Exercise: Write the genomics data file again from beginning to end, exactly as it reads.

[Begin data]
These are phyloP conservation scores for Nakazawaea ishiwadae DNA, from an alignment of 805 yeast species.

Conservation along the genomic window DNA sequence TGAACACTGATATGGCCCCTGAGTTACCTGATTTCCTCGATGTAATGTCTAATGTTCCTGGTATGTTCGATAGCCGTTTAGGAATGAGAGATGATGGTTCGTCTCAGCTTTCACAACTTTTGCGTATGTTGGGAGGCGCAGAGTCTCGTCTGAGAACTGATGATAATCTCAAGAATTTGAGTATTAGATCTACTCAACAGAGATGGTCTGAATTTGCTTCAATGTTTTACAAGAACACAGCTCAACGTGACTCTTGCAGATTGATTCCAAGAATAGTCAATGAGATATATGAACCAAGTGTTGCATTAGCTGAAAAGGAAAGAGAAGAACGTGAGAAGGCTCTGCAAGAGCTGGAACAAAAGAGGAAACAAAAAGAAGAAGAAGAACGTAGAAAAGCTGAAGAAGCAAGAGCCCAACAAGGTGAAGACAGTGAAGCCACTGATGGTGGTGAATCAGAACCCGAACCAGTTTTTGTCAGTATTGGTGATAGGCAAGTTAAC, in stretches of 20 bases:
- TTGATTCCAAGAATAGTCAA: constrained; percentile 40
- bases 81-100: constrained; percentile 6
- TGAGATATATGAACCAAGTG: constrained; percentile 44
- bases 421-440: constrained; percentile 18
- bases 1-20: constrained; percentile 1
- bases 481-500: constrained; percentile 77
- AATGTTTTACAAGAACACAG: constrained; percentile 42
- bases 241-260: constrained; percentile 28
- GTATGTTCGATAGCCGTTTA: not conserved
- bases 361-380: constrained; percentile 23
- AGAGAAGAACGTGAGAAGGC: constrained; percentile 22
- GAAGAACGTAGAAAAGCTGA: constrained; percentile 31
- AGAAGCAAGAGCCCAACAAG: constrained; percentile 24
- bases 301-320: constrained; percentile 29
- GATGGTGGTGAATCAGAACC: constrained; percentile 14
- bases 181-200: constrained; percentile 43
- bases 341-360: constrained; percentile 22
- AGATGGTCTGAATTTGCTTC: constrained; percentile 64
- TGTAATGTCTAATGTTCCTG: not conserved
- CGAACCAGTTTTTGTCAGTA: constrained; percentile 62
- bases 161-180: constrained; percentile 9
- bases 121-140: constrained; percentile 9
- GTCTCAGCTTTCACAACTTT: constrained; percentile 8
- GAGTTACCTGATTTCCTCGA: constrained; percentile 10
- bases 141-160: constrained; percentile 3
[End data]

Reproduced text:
These are phyloP conservation scores for Nakazawaea ishiwadae DNA, from an alignment of 805 yeast species.

Conservation along the genomic window DNA sequence TGAACACTGATATGGCCCCTGAGTTACCTGATTTCCTCGATGTAATGTCTAATGTTCCTGGTATGTTCGATAGCCGTTTAGGAATGAGAGATGATGGTTCGTCTCAGCTTTCACAACTTTTGCGTATGTTGGGAGGCGCAGAGTCTCGTCTGAGAACTGATGATAATCTCAAGAATTTGAGTATTAGATCTACTCAACAGAGATGGTCTGAATTTGCTTCAATGTTTTACAAGAACACAGCTCAACGTGACTCTTGCAGATTGATTCCAAGAATAGTCAATGAGATATATGAACCAAGTGTTGCATTAGCTGAAAAGGAAAGAGAAGAACGTGAGAAGGCTCTGCAAGAGCTGGAACAAAAGAGGAAACAAAAAGAAGAAGAAGAACGTAGAAAAGCTGAAGAAGCAAGAGCCCAACAAGGTGAAGACAGTGAAGCCACTGATGGTGGTGAATCAGAACCCGAACCAGTTTTTGTCAGTATTGGTGATAGGCAAGTTAAC, in stretches of 20 bases:
- TTGATTCCAAGAATAGTCAA: constrained; percentile 40
- bases 81-100: constrained; percentile 6
- TGAGATATATGAACCAAGTG: constrained; percentile 44
- bases 421-440: constrained; percentile 18
- bases 1-20: constrained; percentile 1
- bases 481-500: constrained; percentile 77
- AATGTTTTACAAGAACACAG: constrained; percentile 42
- bases 241-260: constrained; percentile 28
- GTATGTTCGATAGCCGTTTA: not conserved
- bases 361-380: constrained; percentile 23
- AGAGAAGAACGTGAGAAGGC: constrained; percentile 22
- GAAGAACGTAGAAAAGCTGA: constrained; percentile 31
- AGAAGCAAGAGCCCAACAAG: constrained; percentile 24
- bases 301-320: constrained; percentile 29
- GATGGTGGTGAATCAGAACC: constrained; percentile 14
- bases 181-200: constrained; percentile 43
- bases 341-360: constrained; percentile 22
- AGATGGTCTGAATTTGCTTC: constrained; percentile 64
- TGTAATGTCTAATGTTCCTG: not conserved
- CGAACCAGTTTTTGTCAGTA: constrained; percentile 62
- bases 161-180: constrained; percentile 9
- bases 121-140: constrained; percentile 9
- GTCTCAGCTTTCACAACTTT: constrained; percentile 8
- GAGTTACCTGATTTCCTCGA: constrained; percentile 10
- bases 141-160: constrained; percentile 3